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How can you stop a broody hen from being broody?

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Answered 2008-12-29 01:26:04

All the answers below work to some extent, the main theme in each answer is the same. The broody hen just wants to be left alone and if she is bothered too much she will stop brooding. Keep her occupied and away from the nest she has chosen. Remove any and all eggs, move her as often as possible and bother her, making her uncomfortable. This will work in most cases.

Why not just remove the eggs? She willll sit on nothing for a couple days but she will figure it out! Dunk the hen's belly in a pail of cold water until feathers are soaked several times a day. Continue soaking until the hen ceases being broody (usually couple days). Tried, tested and true. Removing the eggs is best way, but be careful; depending on the breed, some hens will be very stubborn. I once had a hen who went broody, we candled the eggs after a week and saw they were bad so we removed them. She would not leave the nest. We kept feeding her at the nest but we had to get her off. We forced her off the nest into a nearby pen with the other chooks. She paced the fence for days, dug under the fence and raced back to her empty nest. She had lost a lot of weight and by the time she gave up on her empty nest more than three months had passed. === === I usually put the hen in a pen with no roost and then put a rooster in with her. Young roosters that are very "sexually excited" work best. She will get bothered and will get out of the broodiness stage. Also you could try putting her in a wire pen with a wire bottom off the ground. The wind will blow under her keeping her cooler and she will get out of the broodiness mood.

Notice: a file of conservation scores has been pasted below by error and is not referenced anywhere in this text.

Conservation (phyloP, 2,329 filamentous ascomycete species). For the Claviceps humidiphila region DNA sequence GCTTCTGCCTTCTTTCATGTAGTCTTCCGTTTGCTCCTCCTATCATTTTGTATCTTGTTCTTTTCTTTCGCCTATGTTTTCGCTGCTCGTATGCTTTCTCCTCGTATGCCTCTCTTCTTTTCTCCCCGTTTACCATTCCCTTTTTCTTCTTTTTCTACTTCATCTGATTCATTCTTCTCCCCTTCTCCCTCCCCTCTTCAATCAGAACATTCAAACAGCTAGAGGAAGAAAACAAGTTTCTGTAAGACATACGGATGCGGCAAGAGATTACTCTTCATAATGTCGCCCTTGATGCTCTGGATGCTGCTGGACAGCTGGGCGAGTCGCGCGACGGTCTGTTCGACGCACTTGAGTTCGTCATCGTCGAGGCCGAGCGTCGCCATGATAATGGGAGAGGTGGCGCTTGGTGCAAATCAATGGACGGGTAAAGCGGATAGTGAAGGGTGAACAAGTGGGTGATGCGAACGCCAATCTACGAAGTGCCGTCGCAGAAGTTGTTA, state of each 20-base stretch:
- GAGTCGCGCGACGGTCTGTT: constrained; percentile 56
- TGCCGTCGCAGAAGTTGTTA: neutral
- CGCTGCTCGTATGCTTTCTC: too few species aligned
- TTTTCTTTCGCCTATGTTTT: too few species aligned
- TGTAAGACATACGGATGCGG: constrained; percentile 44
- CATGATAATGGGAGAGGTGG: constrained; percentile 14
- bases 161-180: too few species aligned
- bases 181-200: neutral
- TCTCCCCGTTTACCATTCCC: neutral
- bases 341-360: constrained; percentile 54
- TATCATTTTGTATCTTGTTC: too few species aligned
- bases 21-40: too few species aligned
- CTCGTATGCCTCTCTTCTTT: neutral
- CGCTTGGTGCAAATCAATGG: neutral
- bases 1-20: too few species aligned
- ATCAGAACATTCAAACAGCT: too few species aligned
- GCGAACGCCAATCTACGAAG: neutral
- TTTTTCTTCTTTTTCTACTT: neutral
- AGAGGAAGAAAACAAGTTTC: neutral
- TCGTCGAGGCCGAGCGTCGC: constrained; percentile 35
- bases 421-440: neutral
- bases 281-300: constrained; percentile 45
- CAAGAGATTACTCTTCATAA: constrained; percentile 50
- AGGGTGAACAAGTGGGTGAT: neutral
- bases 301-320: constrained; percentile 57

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The hen will continue to lay eggs regularly, unless she goes broody. In this case, she will stop laying eggs and will not begin for about a month after she has has been either forced to stop being broody, gives up, or her eggs hatch.


A hen who wants nothing more out of life than to set on her (or other hens) eggs is called a "broody hen," and the behavior is called, being "broody".


With a Momma Duck! Or you can use a broody hen, if you have chickens.


Yes, you can stop a hen from brooding but it takes patience. Daily removal of the eggs laid and gathered by the broody hen. Relocation or removal of the chosen nesting box. The hen will protest, she can be taken out of her nest and forced outside with the rest of the flock. It can take days of repeated action to convince the hen, this is not acceptable behaviour at this time.


A hen will get broody when she needs to lay an egg. or Mary can get broody when she thinks she has been insulted.


It depends on the individual hen, and what breed that hen is. Not every hen will go broody in her lifetime. There are many breeds - such as egg layers - that have been breed to NOT be broody. So therefore, the chances of breeds like that going broody are slim to none. However, you have breeds like cochins and silkies that are very frequent brooders.


You cannot force a hen to go broody. Hens will go broody or not and only the hen will decide. Allowing a clutch of eggs to gather might attract a hen to brood but that is doubtful.